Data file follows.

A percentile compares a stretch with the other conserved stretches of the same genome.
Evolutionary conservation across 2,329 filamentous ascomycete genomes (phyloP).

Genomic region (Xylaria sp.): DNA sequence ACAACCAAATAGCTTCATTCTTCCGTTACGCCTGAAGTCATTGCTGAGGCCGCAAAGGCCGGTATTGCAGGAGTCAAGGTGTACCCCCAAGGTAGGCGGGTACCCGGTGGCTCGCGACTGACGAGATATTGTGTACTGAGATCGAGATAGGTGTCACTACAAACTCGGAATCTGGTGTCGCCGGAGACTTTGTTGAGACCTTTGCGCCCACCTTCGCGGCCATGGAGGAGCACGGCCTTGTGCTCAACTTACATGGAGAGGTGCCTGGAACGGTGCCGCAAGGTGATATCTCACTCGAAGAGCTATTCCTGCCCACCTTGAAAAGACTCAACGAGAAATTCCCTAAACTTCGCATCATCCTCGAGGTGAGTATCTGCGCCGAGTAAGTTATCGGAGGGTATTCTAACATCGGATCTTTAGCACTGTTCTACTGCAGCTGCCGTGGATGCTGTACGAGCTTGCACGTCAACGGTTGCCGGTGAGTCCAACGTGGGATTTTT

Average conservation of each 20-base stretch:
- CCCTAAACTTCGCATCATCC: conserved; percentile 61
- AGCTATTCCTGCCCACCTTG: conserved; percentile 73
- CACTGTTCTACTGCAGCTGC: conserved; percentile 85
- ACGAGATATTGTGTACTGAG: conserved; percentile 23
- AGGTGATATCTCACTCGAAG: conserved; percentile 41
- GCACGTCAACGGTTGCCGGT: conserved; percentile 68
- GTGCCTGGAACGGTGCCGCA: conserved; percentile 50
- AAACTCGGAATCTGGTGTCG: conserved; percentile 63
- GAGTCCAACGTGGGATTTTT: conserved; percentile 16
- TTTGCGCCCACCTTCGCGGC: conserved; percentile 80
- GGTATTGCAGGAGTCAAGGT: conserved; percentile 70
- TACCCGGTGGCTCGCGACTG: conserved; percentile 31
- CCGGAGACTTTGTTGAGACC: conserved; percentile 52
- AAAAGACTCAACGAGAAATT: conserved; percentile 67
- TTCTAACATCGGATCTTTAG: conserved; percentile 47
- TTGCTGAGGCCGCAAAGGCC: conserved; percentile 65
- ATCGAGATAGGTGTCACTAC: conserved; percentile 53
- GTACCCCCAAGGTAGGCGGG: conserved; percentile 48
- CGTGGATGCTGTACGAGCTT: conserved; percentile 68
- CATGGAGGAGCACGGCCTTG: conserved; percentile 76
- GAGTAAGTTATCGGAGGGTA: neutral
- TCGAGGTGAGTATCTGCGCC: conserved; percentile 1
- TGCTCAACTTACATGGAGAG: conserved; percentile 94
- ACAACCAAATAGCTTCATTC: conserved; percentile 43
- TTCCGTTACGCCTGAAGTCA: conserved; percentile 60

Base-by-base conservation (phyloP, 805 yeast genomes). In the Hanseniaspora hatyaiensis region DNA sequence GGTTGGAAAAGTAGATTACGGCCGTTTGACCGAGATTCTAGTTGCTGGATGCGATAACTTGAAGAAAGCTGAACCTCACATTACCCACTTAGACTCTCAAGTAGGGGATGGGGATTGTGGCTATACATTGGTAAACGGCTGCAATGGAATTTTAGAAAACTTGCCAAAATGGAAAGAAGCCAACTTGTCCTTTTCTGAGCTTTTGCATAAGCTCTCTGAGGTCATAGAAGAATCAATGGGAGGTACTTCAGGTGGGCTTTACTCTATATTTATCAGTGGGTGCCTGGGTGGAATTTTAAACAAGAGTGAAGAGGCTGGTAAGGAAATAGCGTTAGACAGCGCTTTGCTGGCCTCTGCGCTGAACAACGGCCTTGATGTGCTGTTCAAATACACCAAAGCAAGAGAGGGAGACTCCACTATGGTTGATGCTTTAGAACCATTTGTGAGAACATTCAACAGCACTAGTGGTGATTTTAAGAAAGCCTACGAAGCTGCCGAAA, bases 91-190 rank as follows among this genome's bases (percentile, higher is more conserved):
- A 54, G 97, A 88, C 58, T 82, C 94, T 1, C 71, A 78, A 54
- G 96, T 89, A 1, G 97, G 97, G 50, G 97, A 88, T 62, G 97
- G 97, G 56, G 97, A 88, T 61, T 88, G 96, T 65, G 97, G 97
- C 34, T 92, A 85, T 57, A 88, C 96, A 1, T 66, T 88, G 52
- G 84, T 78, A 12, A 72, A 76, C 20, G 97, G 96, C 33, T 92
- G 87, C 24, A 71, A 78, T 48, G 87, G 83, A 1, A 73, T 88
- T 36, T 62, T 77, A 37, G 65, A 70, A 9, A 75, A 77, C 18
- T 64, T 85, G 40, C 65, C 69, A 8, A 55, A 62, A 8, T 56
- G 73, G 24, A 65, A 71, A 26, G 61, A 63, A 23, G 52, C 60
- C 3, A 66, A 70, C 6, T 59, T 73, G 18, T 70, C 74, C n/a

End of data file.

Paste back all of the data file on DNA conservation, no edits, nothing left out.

A percentile compares a stretch with the other conserved stretches of the same genome.
Evolutionary conservation across 2,329 filamentous ascomycete genomes (phyloP).

Genomic region (Xylaria sp.): DNA sequence ACAACCAAATAGCTTCATTCTTCCGTTACGCCTGAAGTCATTGCTGAGGCCGCAAAGGCCGGTATTGCAGGAGTCAAGGTGTACCCCCAAGGTAGGCGGGTACCCGGTGGCTCGCGACTGACGAGATATTGTGTACTGAGATCGAGATAGGTGTCACTACAAACTCGGAATCTGGTGTCGCCGGAGACTTTGTTGAGACCTTTGCGCCCACCTTCGCGGCCATGGAGGAGCACGGCCTTGTGCTCAACTTACATGGAGAGGTGCCTGGAACGGTGCCGCAAGGTGATATCTCACTCGAAGAGCTATTCCTGCCCACCTTGAAAAGACTCAACGAGAAATTCCCTAAACTTCGCATCATCCTCGAGGTGAGTATCTGCGCCGAGTAAGTTATCGGAGGGTATTCTAACATCGGATCTTTAGCACTGTTCTACTGCAGCTGCCGTGGATGCTGTACGAGCTTGCACGTCAACGGTTGCCGGTGAGTCCAACGTGGGATTTTT

Average conservation of each 20-base stretch:
- CCCTAAACTTCGCATCATCC: conserved; percentile 61
- AGCTATTCCTGCCCACCTTG: conserved; percentile 73
- CACTGTTCTACTGCAGCTGC: conserved; percentile 85
- ACGAGATATTGTGTACTGAG: conserved; percentile 23
- AGGTGATATCTCACTCGAAG: conserved; percentile 41
- GCACGTCAACGGTTGCCGGT: conserved; percentile 68
- GTGCCTGGAACGGTGCCGCA: conserved; percentile 50
- AAACTCGGAATCTGGTGTCG: conserved; percentile 63
- GAGTCCAACGTGGGATTTTT: conserved; percentile 16
- TTTGCGCCCACCTTCGCGGC: conserved; percentile 80
- GGTATTGCAGGAGTCAAGGT: conserved; percentile 70
- TACCCGGTGGCTCGCGACTG: conserved; percentile 31
- CCGGAGACTTTGTTGAGACC: conserved; percentile 52
- AAAAGACTCAACGAGAAATT: conserved; percentile 67
- TTCTAACATCGGATCTTTAG: conserved; percentile 47
- TTGCTGAGGCCGCAAAGGCC: conserved; percentile 65
- ATCGAGATAGGTGTCACTAC: conserved; percentile 53
- GTACCCCCAAGGTAGGCGGG: conserved; percentile 48
- CGTGGATGCTGTACGAGCTT: conserved; percentile 68
- CATGGAGGAGCACGGCCTTG: conserved; percentile 76
- GAGTAAGTTATCGGAGGGTA: neutral
- TCGAGGTGAGTATCTGCGCC: conserved; percentile 1
- TGCTCAACTTACATGGAGAG: conserved; percentile 94
- ACAACCAAATAGCTTCATTC: conserved; percentile 43
- TTCCGTTACGCCTGAAGTCA: conserved; percentile 60

Base-by-base conservation (phyloP, 805 yeast genomes). In the Hanseniaspora hatyaiensis region DNA sequence GGTTGGAAAAGTAGATTACGGCCGTTTGACCGAGATTCTAGTTGCTGGATGCGATAACTTGAAGAAAGCTGAACCTCACATTACCCACTTAGACTCTCAAGTAGGGGATGGGGATTGTGGCTATACATTGGTAAACGGCTGCAATGGAATTTTAGAAAACTTGCCAAAATGGAAAGAAGCCAACTTGTCCTTTTCTGAGCTTTTGCATAAGCTCTCTGAGGTCATAGAAGAATCAATGGGAGGTACTTCAGGTGGGCTTTACTCTATATTTATCAGTGGGTGCCTGGGTGGAATTTTAAACAAGAGTGAAGAGGCTGGTAAGGAAATAGCGTTAGACAGCGCTTTGCTGGCCTCTGCGCTGAACAACGGCCTTGATGTGCTGTTCAAATACACCAAAGCAAGAGAGGGAGACTCCACTATGGTTGATGCTTTAGAACCATTTGTGAGAACATTCAACAGCACTAGTGGTGATTTTAAGAAAGCCTACGAAGCTGCCGAAA, bases 91-190 rank as follows among this genome's bases (percentile, higher is more conserved):
- A 54, G 97, A 88, C 58, T 82, C 94, T 1, C 71, A 78, A 54
- G 96, T 89, A 1, G 97, G 97, G 50, G 97, A 88, T 62, G 97
- G 97, G 56, G 97, A 88, T 61, T 88, G 96, T 65, G 97, G 97
- C 34, T 92, A 85, T 57, A 88, C 96, A 1, T 66, T 88, G 52
- G 84, T 78, A 12, A 72, A 76, C 20, G 97, G 96, C 33, T 92
- G 87, C 24, A 71, A 78, T 48, G 87, G 83, A 1, A 73, T 88
- T 36, T 62, T 77, A 37, G 65, A 70, A 9, A 75, A 77, C 18
- T 64, T 85, G 40, C 65, C 69, A 8, A 55, A 62, A 8, T 56
- G 73, G 24, A 65, A 71, A 26, G 61, A 63, A 23, G 52, C 60
- C 3, A 66, A 70, C 6, T 59, T 73, G 18, T 70, C 74, C n/a